Have you ever heard of a ruminant? While you may not be familiar with that term, you are certainly familiar with many examples of rudiments. Cows, for example, are rudiments, as are sheep and camels.
Simply put, a rudiment is a term used to classify mammals at chew cud, which is regurgitated, partially digested food. You may be surprised to learn that, not only do cows chew on cud, but they can chew on it for up to 8 hours per day!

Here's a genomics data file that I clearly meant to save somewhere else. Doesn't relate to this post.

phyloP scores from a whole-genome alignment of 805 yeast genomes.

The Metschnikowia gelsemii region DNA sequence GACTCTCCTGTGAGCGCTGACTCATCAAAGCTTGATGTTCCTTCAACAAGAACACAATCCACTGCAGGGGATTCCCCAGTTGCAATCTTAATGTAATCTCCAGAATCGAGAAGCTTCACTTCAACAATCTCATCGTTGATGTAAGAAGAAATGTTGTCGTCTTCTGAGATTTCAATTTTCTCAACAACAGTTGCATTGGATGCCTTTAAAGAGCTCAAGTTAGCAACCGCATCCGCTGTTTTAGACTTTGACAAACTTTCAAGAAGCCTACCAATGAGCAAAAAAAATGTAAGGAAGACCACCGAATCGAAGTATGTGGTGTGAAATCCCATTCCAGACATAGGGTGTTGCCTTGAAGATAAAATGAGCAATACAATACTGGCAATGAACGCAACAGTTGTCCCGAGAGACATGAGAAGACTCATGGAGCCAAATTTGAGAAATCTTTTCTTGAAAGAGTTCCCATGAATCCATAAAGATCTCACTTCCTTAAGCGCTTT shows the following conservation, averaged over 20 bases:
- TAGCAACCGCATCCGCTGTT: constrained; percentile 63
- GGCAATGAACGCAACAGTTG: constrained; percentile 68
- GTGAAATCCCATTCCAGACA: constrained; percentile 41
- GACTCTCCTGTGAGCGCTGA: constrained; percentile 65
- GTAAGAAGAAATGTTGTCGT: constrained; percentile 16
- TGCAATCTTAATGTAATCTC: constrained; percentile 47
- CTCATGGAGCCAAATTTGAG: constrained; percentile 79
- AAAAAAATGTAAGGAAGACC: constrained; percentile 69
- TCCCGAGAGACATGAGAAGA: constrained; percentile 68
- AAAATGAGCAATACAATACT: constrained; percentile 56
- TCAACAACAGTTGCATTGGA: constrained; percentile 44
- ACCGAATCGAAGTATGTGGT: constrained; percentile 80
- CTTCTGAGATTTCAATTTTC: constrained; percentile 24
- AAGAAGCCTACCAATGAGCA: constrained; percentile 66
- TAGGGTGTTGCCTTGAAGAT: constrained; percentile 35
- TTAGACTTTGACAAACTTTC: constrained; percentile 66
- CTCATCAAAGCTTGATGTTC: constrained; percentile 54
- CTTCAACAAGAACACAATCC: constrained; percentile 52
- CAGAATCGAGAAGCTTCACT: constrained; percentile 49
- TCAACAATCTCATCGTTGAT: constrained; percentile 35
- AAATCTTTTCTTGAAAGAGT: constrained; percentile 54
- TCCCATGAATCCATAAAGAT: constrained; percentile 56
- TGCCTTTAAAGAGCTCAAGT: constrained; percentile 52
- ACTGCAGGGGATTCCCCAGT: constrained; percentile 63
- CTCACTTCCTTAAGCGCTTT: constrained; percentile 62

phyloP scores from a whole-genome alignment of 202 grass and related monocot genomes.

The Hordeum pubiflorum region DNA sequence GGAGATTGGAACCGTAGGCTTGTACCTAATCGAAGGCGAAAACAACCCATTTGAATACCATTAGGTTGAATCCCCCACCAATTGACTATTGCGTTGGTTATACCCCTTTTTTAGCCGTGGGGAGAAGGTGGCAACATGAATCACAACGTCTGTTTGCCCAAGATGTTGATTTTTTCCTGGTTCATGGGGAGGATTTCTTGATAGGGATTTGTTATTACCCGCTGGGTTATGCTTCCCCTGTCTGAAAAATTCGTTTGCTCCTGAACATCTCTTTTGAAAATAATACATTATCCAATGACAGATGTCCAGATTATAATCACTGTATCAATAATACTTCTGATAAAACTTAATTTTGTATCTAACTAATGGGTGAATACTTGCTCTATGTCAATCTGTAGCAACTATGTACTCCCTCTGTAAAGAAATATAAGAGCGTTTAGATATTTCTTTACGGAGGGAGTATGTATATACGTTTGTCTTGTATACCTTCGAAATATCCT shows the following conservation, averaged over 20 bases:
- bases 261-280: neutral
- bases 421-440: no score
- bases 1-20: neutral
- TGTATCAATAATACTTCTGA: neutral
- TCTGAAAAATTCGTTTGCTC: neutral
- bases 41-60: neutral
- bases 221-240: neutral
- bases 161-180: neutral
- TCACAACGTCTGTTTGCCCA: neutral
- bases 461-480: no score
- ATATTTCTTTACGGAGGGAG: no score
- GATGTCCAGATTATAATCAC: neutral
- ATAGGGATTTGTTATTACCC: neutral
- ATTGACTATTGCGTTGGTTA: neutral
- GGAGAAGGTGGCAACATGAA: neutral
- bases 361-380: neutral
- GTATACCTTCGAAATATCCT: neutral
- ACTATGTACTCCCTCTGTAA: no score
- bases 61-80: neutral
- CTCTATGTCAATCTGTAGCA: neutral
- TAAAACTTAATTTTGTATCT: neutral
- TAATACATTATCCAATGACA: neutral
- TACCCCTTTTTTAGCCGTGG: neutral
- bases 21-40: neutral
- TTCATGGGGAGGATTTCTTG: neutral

You may also have heard that cows have four stomachs, but this technically is not true. Rather, cows have four digestive compartments. One of these compartments, the rumen, holds up to 50 gallons of partially digested food. This is where the cud comes from. Bacteria in the rumen helps to digest the food and provide protein for the cow. The reticulum Is another one of these compartments. It is referred to as the “hardware stomach” because it is where indigestible items will lodge themselves so they do not cause further damage. Another compartment is the omasum, which is a sort of filter, and the fourth compartment is the abomasum, which is the compartment that is the most similar to the human stomach.